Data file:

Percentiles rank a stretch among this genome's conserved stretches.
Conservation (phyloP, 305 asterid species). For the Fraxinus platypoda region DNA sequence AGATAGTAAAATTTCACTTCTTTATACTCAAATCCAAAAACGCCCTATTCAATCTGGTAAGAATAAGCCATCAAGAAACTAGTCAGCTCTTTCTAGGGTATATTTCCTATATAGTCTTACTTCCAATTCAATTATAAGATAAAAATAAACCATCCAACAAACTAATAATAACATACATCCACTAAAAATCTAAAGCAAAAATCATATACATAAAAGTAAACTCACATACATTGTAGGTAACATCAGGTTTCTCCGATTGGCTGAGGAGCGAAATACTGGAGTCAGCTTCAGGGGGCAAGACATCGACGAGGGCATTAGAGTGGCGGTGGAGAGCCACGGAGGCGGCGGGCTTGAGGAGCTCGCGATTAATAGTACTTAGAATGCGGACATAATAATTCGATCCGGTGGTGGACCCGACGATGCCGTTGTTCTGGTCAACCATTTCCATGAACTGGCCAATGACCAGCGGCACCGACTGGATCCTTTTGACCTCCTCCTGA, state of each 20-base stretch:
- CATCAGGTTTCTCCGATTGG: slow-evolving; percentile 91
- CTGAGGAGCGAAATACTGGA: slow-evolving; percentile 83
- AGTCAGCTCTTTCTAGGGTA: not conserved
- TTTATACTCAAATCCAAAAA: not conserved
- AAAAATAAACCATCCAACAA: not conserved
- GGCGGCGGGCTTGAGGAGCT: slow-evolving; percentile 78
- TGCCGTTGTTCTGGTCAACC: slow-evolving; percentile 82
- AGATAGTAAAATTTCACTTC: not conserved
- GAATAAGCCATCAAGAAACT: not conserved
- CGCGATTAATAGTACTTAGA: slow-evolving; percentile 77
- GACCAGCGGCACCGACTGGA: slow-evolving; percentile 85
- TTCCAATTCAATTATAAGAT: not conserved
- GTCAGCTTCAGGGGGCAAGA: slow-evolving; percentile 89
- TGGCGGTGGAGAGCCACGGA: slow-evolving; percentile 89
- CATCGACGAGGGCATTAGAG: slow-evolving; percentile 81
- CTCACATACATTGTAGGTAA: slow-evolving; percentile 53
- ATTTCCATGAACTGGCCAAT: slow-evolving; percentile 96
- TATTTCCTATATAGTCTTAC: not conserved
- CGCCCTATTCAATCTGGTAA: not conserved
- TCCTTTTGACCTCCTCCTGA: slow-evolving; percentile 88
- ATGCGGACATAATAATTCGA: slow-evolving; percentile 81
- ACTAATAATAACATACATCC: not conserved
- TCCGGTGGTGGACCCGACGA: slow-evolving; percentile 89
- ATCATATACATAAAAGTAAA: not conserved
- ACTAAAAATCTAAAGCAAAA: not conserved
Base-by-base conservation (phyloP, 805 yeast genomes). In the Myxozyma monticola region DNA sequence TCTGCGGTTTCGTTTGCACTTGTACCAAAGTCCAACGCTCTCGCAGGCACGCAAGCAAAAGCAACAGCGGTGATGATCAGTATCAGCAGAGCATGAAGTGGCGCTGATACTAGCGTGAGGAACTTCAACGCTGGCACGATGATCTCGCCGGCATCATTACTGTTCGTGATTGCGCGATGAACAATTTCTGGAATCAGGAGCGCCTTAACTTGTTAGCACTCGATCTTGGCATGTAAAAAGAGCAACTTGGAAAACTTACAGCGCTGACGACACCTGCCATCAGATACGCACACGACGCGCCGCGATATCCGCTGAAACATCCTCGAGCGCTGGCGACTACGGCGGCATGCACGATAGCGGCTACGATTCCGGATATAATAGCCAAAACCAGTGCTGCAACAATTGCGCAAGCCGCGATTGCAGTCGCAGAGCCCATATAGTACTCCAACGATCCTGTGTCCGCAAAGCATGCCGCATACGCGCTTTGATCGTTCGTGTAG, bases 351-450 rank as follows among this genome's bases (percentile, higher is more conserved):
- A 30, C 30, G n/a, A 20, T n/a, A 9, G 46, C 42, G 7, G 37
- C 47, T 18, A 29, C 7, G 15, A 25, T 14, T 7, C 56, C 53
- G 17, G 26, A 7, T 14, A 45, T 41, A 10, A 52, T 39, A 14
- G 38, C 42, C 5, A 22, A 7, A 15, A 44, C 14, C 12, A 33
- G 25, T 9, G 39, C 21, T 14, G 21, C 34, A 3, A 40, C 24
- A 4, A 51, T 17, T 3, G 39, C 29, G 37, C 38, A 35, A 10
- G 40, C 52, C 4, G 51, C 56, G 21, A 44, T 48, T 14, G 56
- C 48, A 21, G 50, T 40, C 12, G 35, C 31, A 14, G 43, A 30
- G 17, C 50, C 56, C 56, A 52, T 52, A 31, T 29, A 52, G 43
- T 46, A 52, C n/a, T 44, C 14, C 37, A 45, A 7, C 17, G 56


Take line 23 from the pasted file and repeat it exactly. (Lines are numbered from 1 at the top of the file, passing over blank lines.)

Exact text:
- ATGCGGACATAATAATTCGA: slow-evolving; percentile 81